April 24, 2012
On April 24, 2012 Jonathan Fanton sat down with Bob Edar for a discussion about his work as head of Common Cause, a not-for-profit organization whose mission is to increase transparency and accountability in American politics. For more information on Common Cause, click here.
Good evening. I am Jonathan Fanton, Interim Director of Roosevelt House, and it is my pleasure to welcome you to our ongoing program on the election of 2012. Tonight we have a very special guest, Bob Edgar, who is President of Common Cause, a movement of over 400,000 members determined to improve our democratic form of government. Its mission statement is direct, powerful and inspiring: “Common Cause is dedicated to restoring the values of American democracy, reinventing an open, honest and accountable government that serves the public interest and empowering ordinary people to make their voices heard in the political process.”
That statement resonates with one of Roosevelt House’s central themes: to encourage the Hunter community, especially students, to engage in the political process. Voter registration is available on the first floor of the Roosevelt House. And our Public Policy Program is helping first-time voters understand how to translate their views and opinions into informed votes whether for individuals or on issue referenda. Indeed, this is a theme of our ongoing series, The Road to November: Exploring America’s Challenges on the Way to Election 2012, which examines the key social, political, and economic issues preceding the November 2012 Presidential election. You might be interested in our next event in this series on May 8, when Jonathan Alter will engage Ira Shapiro in a conversation on his latest book, The Last Great Senate.
Surely, this series would impress Franklin Roosevelt, who said in one 1938 address to the nation that:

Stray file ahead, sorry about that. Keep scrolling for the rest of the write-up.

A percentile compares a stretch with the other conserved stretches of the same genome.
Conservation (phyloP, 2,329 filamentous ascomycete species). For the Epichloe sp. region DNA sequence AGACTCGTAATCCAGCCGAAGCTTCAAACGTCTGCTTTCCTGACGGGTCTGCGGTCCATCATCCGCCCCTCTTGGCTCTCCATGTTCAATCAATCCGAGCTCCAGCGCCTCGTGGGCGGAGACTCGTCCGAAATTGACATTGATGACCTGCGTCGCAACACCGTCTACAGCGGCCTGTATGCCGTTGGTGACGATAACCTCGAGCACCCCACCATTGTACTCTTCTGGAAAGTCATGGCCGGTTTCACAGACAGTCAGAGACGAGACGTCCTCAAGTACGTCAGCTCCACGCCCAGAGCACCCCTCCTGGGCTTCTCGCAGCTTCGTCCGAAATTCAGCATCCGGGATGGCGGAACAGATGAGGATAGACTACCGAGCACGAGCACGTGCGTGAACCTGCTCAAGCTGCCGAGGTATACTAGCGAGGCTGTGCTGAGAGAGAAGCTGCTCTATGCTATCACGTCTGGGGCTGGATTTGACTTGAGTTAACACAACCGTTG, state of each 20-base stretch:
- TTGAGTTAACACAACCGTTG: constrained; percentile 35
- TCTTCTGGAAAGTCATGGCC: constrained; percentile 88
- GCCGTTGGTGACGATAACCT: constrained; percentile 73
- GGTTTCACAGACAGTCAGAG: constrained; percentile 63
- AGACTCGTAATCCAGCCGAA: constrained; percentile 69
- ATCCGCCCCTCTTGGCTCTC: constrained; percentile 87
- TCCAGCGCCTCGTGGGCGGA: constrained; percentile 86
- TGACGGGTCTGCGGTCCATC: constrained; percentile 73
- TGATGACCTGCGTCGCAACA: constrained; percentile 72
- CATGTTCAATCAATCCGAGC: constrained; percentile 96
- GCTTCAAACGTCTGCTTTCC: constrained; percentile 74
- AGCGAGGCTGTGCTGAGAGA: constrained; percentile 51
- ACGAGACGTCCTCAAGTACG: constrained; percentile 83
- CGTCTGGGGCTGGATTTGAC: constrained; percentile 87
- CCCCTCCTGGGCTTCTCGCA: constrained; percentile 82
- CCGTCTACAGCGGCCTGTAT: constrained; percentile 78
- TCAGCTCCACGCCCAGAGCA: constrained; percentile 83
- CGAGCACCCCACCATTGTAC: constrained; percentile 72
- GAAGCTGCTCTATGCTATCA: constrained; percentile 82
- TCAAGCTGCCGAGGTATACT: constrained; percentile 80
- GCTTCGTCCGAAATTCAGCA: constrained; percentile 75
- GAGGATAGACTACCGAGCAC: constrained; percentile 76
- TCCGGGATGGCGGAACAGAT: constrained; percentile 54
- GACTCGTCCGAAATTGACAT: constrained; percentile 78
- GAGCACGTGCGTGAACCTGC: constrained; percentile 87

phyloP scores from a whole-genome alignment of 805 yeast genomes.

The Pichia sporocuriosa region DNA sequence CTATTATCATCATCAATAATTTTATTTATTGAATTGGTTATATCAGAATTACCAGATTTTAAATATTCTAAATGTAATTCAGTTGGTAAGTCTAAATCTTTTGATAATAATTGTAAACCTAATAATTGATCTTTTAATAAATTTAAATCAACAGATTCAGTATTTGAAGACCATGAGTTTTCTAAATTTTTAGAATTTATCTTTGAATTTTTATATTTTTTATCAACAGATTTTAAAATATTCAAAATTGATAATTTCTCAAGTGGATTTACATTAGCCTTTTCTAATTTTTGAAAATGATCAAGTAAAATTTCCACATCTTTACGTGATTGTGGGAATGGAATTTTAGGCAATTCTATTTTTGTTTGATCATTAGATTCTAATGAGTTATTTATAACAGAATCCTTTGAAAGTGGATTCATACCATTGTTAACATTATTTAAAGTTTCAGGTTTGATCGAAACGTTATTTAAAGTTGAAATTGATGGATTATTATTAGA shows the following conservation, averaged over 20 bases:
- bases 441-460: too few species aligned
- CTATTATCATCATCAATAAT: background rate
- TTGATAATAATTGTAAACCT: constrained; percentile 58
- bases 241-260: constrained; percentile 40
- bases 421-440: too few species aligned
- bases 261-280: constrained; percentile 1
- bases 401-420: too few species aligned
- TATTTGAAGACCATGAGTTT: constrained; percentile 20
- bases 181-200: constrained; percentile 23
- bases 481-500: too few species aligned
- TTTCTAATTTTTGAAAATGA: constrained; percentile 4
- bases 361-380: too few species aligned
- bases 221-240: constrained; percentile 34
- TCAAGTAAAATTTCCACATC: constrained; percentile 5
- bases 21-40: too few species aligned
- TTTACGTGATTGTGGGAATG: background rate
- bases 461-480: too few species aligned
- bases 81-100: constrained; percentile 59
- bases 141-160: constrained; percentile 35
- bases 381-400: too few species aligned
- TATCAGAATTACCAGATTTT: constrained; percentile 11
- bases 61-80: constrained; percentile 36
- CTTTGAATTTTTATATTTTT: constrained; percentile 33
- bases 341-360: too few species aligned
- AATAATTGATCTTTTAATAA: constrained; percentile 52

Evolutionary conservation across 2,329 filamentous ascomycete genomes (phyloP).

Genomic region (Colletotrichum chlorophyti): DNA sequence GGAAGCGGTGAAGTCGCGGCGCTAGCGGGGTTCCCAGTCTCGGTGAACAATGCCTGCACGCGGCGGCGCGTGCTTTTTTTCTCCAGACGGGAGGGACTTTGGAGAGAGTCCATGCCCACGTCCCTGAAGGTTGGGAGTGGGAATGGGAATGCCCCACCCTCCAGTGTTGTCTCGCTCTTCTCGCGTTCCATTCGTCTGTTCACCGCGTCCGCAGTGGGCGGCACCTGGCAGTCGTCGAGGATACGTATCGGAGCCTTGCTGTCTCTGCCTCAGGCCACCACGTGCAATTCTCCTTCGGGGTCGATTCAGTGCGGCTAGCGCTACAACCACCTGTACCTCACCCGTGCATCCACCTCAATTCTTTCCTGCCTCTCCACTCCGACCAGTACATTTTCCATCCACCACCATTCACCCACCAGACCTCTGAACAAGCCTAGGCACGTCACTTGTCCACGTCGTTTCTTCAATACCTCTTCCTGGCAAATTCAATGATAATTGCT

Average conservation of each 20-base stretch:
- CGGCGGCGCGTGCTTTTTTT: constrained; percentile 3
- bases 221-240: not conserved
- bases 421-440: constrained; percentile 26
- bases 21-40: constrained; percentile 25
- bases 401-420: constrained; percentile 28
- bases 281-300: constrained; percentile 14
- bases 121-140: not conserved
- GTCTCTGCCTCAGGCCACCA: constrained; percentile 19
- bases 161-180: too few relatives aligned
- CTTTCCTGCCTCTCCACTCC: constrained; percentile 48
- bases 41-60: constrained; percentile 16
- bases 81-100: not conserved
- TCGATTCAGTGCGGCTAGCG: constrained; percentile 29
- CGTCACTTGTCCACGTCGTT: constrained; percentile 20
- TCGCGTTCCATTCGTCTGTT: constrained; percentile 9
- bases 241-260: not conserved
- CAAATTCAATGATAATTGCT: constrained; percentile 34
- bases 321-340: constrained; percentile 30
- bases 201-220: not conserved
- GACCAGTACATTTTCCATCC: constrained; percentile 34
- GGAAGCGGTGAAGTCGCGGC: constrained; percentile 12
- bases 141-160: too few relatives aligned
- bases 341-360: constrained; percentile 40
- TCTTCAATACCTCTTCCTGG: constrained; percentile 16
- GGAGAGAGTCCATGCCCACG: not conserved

“The only sure bulwark of continuing liberty is a government strong enough to protect the interests of the people, and a people strong enough and well enough informed to maintain its sovereign control over the government.”
I am particularly pleased that Bob Edgar is part of this program. I joined the Board of Common Cause not only because I believe in its mission but because I think Bob Edgar is an extraordinary leader.
Trained in theology at Drew University, he was the United Protestant Chaplain of Drexel University until being elected to the House of Representatives in 1975. During his six terms in the House Congressman Edgar led efforts to improve public transportation, fought wasteful, pork-barrel projects involving the country’s water usage and supply and authored the community Right to Know provision of Super Fund legislation. After Congress, he was President of the Claremont School of Theology for a decade and then served as general secretary of the National Council of the Churches of Christ.
Under his leadership, Common Cause has new energy and focus. He will tell us, I am sure, about the Amend 2012 campaign aimed at cleansing our electoral system of the pernicious influence of big money. And the Common Cause spotlight on redistricting programs, efforts to modify the filibuster system, improve government accountability and transparency, challenge the tax-exempt status of the American Legislative Executive Council (ALEC), and much more.
A recent poll suggests increasing numbers of Americans distrust our political process and policy formation. A Fall 2011 Congressional Budget Office poll found that 89% of Americans say they distrust government to do the right thing. In a recent Gallup poll a record low 10% of Americans approve of the job Congress is doing and 86% disapprove. An April 2012 Washington Post-ABC News poll found that 64% of Americans think the country is on the wrong track (washingtonpost, April 11, 2012).
That is a dismal and deeply disturbing commentary on the state of our democracy which was founded as a “city upon a hill” to set a standard for the world. No wonder that our Constitution no longer serves as the model for new democracies.
A recent New York Times article entitled “The Constitution Has Seen Better Days” notes that “Among the world’s democracies, constitutional similarity to the United States has clearly gone into free fall” since the end of World War II. Even Justice Ginsburg said in a speech in Egypt earlier this year, “I would not look to the US Constitution if I were drafting a constitution in the year 2012.”
This is not a state of affairs we should allow to continue. It is time for the American people to transcend party lines and engage with bipartisan organizations like Common Cause to get our democracy back on track.
Bob Edgar will share with us his ideas on what we as citizens can do. After his remarks, he and I will have a conversation for 10 minutes and then open up to your questions and comments.
Ladies and gentlemen, please welcome Bob Edgar.